Best Buy parking lots are ideal for EV charging. (Flickr/NCReedplayer)
For electric vehicle (EV) advocates, it's a no-brainer: Big-box stores have huge parking lots, and it's in their interest to keep you shopping as long as possible. Given that, why wouldn't they be friendly to installing EV charging in their lots? And, hell, won't they just make it free (a $2 to $4 value) so they'll have an advantage over the competition?
For some reason, however, the usually publicity-friendly big boxes are curiously unwilling to say much about the idea.
The beauty of big box plug-ins, the thinking goes, is that fast-charging an EV (with 480 volts, which big boxes will have but you won't) will take 15 to 20 minutes, and those consumers aren't going to sit in their cars and watch the juice flow. They'll go into the store!
Jonathan Read, CEO of fast-moving charging company ECOtality, offers a vision of consumers holding swipable "charge cards" (get it?) and for 60 cents or $1 getting topped off with electric power as they sip their Starbucks latte. "We think charging will be stimulated by the government, but ultimately it will be offered by the private sector," he said. "Soon the charging will be ubiquitous in the retail landscape, and companies will be at a competitive disadvantage if they don't offer it."
There are complications, of course. My colleague Matthew DeBord of Slate's "Shifting Gears" blog agrees that Wal-Mart, Target, Home Depot, Best Buy and the others "have the lot space," but unless they offer charging at every spot (probably cost-prohibitive) congestion could occur. "It isn't hard to imagine charge lines' forming, or the need to employ service personnel to act almost as valets, if people are going to shop while charging. It's also unclear whether fast-charge stations would need to be carefully attended during the charging process, to prevent vehicles from staying hooked up to the chargers once they're fully re-juiced."
One way of avoiding the need for EV valets is a charging solution proposed by a new company called Evatran, which starting late this year will offer hands-free electric fill-ups. Using the concept of inductive charging, cars will drive into a parking space and draw the front of their vehicles over the concrete barrier at the end of the space. A charger embedded in the barrier will connect with a "vehicle adapter" on the car, and the charge can jump a half-inch gap (without presenting a shock hazard, they say).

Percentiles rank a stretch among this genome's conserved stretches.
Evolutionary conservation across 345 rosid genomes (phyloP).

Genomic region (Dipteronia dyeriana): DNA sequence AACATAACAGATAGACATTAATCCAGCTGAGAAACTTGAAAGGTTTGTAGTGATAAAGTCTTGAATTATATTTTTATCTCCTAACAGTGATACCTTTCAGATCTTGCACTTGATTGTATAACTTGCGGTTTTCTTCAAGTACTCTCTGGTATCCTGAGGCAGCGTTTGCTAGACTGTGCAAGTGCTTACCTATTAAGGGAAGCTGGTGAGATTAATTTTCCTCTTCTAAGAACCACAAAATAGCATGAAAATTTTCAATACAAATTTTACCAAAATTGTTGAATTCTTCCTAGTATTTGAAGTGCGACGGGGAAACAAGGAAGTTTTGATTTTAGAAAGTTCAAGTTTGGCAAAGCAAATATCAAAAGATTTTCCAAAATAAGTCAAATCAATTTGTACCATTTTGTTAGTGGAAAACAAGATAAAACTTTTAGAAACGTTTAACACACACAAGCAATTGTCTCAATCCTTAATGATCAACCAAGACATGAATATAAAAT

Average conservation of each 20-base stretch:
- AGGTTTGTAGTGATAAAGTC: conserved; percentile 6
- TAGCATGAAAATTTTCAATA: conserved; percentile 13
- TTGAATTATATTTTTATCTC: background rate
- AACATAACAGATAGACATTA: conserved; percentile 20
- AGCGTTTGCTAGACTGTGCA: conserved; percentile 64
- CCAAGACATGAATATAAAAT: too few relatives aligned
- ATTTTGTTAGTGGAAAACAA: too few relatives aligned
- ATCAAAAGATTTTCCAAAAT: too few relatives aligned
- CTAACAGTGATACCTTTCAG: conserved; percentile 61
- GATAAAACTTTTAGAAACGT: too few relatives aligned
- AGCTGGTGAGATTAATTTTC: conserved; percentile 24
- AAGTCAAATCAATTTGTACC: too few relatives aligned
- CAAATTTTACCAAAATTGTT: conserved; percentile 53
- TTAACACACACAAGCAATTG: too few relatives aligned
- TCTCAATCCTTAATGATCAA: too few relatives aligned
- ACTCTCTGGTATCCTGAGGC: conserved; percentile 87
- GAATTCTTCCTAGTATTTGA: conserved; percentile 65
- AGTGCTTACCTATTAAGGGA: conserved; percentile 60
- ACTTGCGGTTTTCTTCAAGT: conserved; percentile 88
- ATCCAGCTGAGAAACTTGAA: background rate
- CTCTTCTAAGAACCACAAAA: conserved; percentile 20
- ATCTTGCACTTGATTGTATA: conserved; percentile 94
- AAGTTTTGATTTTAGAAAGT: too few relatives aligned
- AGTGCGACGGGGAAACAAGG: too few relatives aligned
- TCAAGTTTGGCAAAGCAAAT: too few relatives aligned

I was hoping to talk about this with the retailers themselves, but most didn't reply to repeated queries. From Target's Amy Reilly: "I understand you called Target seeking information about electric car chargers in our parking lots. We've got nothing specific to share regarding this topic."
She told me my story wasn't "specific to Target," whereupon I offered to make it so. "I'm sorry, but no," she said.
Paula Baldwin at Best Buy, which is already selling electric Brammo motorcycles, was a bit more forthcoming. "Thanks for tapping us re: the EV charging station story you're working on," she emailed. "Best Buy is testing a number of options in the e-vehicle space, but has no definitive plans around EV charging at this time."
They directed me to the Best Buy EV Website, where the following video about their work with plug-in Brammo motorcycles resides:
No official response from Home Depot, though I did talk to a sympathetic publicist who thought EV parking lot charging was a great idea.
Rebecca Hough, a spokeswoman for Evatran, has a possible explanation for the relative silence. "We're in a trial year for electric vehicles," she said, "and a lot of big-box retailers are very hesitant to jump on board right now. When the Chevy Volt, Coda sedan and Nissan Leaf come out, it will be something they'll jump on.
Hough said she'd worked with an Atlanta-based shopping center developer who said it cost approximately $1.50 to get a customer in the door. "They saw a business case in offering EV charging," she said.
I do too. My impression is that large retailers like to control the publicity flow, and they're afraid, at this early stage, of saying something that will come back to haunt them. But I just want to talk about concepts, not commitments. I won't bite.
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